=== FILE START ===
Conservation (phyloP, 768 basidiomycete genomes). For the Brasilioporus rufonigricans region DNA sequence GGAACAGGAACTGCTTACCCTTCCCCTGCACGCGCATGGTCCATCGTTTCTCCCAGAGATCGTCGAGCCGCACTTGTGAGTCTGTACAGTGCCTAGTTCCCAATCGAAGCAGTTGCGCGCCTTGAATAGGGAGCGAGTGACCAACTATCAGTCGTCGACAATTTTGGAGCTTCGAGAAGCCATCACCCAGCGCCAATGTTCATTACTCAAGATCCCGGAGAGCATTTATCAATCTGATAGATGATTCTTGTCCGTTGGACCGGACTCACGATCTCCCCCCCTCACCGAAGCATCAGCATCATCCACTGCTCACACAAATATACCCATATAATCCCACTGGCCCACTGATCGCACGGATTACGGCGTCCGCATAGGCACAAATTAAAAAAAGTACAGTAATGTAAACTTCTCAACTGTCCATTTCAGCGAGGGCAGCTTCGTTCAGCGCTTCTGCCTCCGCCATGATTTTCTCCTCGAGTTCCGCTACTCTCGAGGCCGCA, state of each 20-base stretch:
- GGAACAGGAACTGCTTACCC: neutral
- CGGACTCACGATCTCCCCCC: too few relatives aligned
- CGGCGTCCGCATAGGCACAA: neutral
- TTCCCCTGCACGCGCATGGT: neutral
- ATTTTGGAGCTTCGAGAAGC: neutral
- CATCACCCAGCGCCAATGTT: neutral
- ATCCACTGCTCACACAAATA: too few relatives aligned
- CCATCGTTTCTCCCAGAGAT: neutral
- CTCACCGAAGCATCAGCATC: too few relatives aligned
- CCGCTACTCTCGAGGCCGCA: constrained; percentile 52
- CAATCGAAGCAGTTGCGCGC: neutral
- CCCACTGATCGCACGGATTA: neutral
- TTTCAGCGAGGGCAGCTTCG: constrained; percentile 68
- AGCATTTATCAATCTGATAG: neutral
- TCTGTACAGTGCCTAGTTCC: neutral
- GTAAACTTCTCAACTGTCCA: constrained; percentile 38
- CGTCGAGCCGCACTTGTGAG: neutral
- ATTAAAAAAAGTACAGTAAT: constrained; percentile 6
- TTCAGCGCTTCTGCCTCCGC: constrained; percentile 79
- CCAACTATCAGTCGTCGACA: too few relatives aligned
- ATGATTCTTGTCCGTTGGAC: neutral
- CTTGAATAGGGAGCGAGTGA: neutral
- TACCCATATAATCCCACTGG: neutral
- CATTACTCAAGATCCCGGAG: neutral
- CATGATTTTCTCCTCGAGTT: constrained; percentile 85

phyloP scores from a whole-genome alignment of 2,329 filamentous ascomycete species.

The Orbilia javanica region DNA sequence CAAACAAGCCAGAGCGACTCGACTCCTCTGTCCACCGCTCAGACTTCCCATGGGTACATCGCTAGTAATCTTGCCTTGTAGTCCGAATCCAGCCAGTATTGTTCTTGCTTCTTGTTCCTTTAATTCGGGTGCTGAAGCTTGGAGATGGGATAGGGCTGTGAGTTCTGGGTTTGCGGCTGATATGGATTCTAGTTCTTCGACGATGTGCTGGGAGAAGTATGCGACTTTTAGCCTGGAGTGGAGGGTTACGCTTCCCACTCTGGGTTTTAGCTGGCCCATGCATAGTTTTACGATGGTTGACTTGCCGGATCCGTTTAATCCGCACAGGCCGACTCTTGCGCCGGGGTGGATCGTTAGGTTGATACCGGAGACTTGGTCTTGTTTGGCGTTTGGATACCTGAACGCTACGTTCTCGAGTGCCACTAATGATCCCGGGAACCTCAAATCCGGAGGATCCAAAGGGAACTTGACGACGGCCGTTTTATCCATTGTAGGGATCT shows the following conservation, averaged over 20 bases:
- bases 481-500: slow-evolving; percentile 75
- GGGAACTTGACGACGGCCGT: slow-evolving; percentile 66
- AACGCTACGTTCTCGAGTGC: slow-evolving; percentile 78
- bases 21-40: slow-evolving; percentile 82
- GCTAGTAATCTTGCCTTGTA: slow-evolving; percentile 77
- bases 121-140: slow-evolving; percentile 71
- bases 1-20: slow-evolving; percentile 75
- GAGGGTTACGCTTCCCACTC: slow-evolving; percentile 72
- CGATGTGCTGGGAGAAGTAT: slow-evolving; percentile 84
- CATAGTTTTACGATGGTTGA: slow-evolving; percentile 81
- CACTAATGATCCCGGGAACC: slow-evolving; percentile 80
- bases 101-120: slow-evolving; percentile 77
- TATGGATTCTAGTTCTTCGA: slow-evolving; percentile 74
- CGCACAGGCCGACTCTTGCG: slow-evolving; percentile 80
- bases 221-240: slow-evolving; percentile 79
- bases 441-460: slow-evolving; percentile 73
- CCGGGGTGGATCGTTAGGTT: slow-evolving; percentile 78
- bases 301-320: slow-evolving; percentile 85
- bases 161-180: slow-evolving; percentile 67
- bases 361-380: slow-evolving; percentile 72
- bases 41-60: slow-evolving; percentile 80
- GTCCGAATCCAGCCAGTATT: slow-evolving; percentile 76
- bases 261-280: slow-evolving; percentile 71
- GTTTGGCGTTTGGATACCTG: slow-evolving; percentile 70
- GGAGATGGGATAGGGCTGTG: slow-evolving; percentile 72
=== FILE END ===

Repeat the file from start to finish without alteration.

Conservation (phyloP, 768 basidiomycete genomes). For the Brasilioporus rufonigricans region DNA sequence GGAACAGGAACTGCTTACCCTTCCCCTGCACGCGCATGGTCCATCGTTTCTCCCAGAGATCGTCGAGCCGCACTTGTGAGTCTGTACAGTGCCTAGTTCCCAATCGAAGCAGTTGCGCGCCTTGAATAGGGAGCGAGTGACCAACTATCAGTCGTCGACAATTTTGGAGCTTCGAGAAGCCATCACCCAGCGCCAATGTTCATTACTCAAGATCCCGGAGAGCATTTATCAATCTGATAGATGATTCTTGTCCGTTGGACCGGACTCACGATCTCCCCCCCTCACCGAAGCATCAGCATCATCCACTGCTCACACAAATATACCCATATAATCCCACTGGCCCACTGATCGCACGGATTACGGCGTCCGCATAGGCACAAATTAAAAAAAGTACAGTAATGTAAACTTCTCAACTGTCCATTTCAGCGAGGGCAGCTTCGTTCAGCGCTTCTGCCTCCGCCATGATTTTCTCCTCGAGTTCCGCTACTCTCGAGGCCGCA, state of each 20-base stretch:
- GGAACAGGAACTGCTTACCC: neutral
- CGGACTCACGATCTCCCCCC: too few relatives aligned
- CGGCGTCCGCATAGGCACAA: neutral
- TTCCCCTGCACGCGCATGGT: neutral
- ATTTTGGAGCTTCGAGAAGC: neutral
- CATCACCCAGCGCCAATGTT: neutral
- ATCCACTGCTCACACAAATA: too few relatives aligned
- CCATCGTTTCTCCCAGAGAT: neutral
- CTCACCGAAGCATCAGCATC: too few relatives aligned
- CCGCTACTCTCGAGGCCGCA: constrained; percentile 52
- CAATCGAAGCAGTTGCGCGC: neutral
- CCCACTGATCGCACGGATTA: neutral
- TTTCAGCGAGGGCAGCTTCG: constrained; percentile 68
- AGCATTTATCAATCTGATAG: neutral
- TCTGTACAGTGCCTAGTTCC: neutral
- GTAAACTTCTCAACTGTCCA: constrained; percentile 38
- CGTCGAGCCGCACTTGTGAG: neutral
- ATTAAAAAAAGTACAGTAAT: constrained; percentile 6
- TTCAGCGCTTCTGCCTCCGC: constrained; percentile 79
- CCAACTATCAGTCGTCGACA: too few relatives aligned
- ATGATTCTTGTCCGTTGGAC: neutral
- CTTGAATAGGGAGCGAGTGA: neutral
- TACCCATATAATCCCACTGG: neutral
- CATTACTCAAGATCCCGGAG: neutral
- CATGATTTTCTCCTCGAGTT: constrained; percentile 85

phyloP scores from a whole-genome alignment of 2,329 filamentous ascomycete species.

The Orbilia javanica region DNA sequence CAAACAAGCCAGAGCGACTCGACTCCTCTGTCCACCGCTCAGACTTCCCATGGGTACATCGCTAGTAATCTTGCCTTGTAGTCCGAATCCAGCCAGTATTGTTCTTGCTTCTTGTTCCTTTAATTCGGGTGCTGAAGCTTGGAGATGGGATAGGGCTGTGAGTTCTGGGTTTGCGGCTGATATGGATTCTAGTTCTTCGACGATGTGCTGGGAGAAGTATGCGACTTTTAGCCTGGAGTGGAGGGTTACGCTTCCCACTCTGGGTTTTAGCTGGCCCATGCATAGTTTTACGATGGTTGACTTGCCGGATCCGTTTAATCCGCACAGGCCGACTCTTGCGCCGGGGTGGATCGTTAGGTTGATACCGGAGACTTGGTCTTGTTTGGCGTTTGGATACCTGAACGCTACGTTCTCGAGTGCCACTAATGATCCCGGGAACCTCAAATCCGGAGGATCCAAAGGGAACTTGACGACGGCCGTTTTATCCATTGTAGGGATCT shows the following conservation, averaged over 20 bases:
- bases 481-500: slow-evolving; percentile 75
- GGGAACTTGACGACGGCCGT: slow-evolving; percentile 66
- AACGCTACGTTCTCGAGTGC: slow-evolving; percentile 78
- bases 21-40: slow-evolving; percentile 82
- GCTAGTAATCTTGCCTTGTA: slow-evolving; percentile 77
- bases 121-140: slow-evolving; percentile 71
- bases 1-20: slow-evolving; percentile 75
- GAGGGTTACGCTTCCCACTC: slow-evolving; percentile 72
- CGATGTGCTGGGAGAAGTAT: slow-evolving; percentile 84
- CATAGTTTTACGATGGTTGA: slow-evolving; percentile 81
- CACTAATGATCCCGGGAACC: slow-evolving; percentile 80
- bases 101-120: slow-evolving; percentile 77
- TATGGATTCTAGTTCTTCGA: slow-evolving; percentile 74
- CGCACAGGCCGACTCTTGCG: slow-evolving; percentile 80
- bases 221-240: slow-evolving; percentile 79
- bases 441-460: slow-evolving; percentile 73
- CCGGGGTGGATCGTTAGGTT: slow-evolving; percentile 78
- bases 301-320: slow-evolving; percentile 85
- bases 161-180: slow-evolving; percentile 67
- bases 361-380: slow-evolving; percentile 72
- bases 41-60: slow-evolving; percentile 80
- GTCCGAATCCAGCCAGTATT: slow-evolving; percentile 76
- bases 261-280: slow-evolving; percentile 71
- GTTTGGCGTTTGGATACCTG: slow-evolving; percentile 70
- GGAGATGGGATAGGGCTGTG: slow-evolving; percentile 72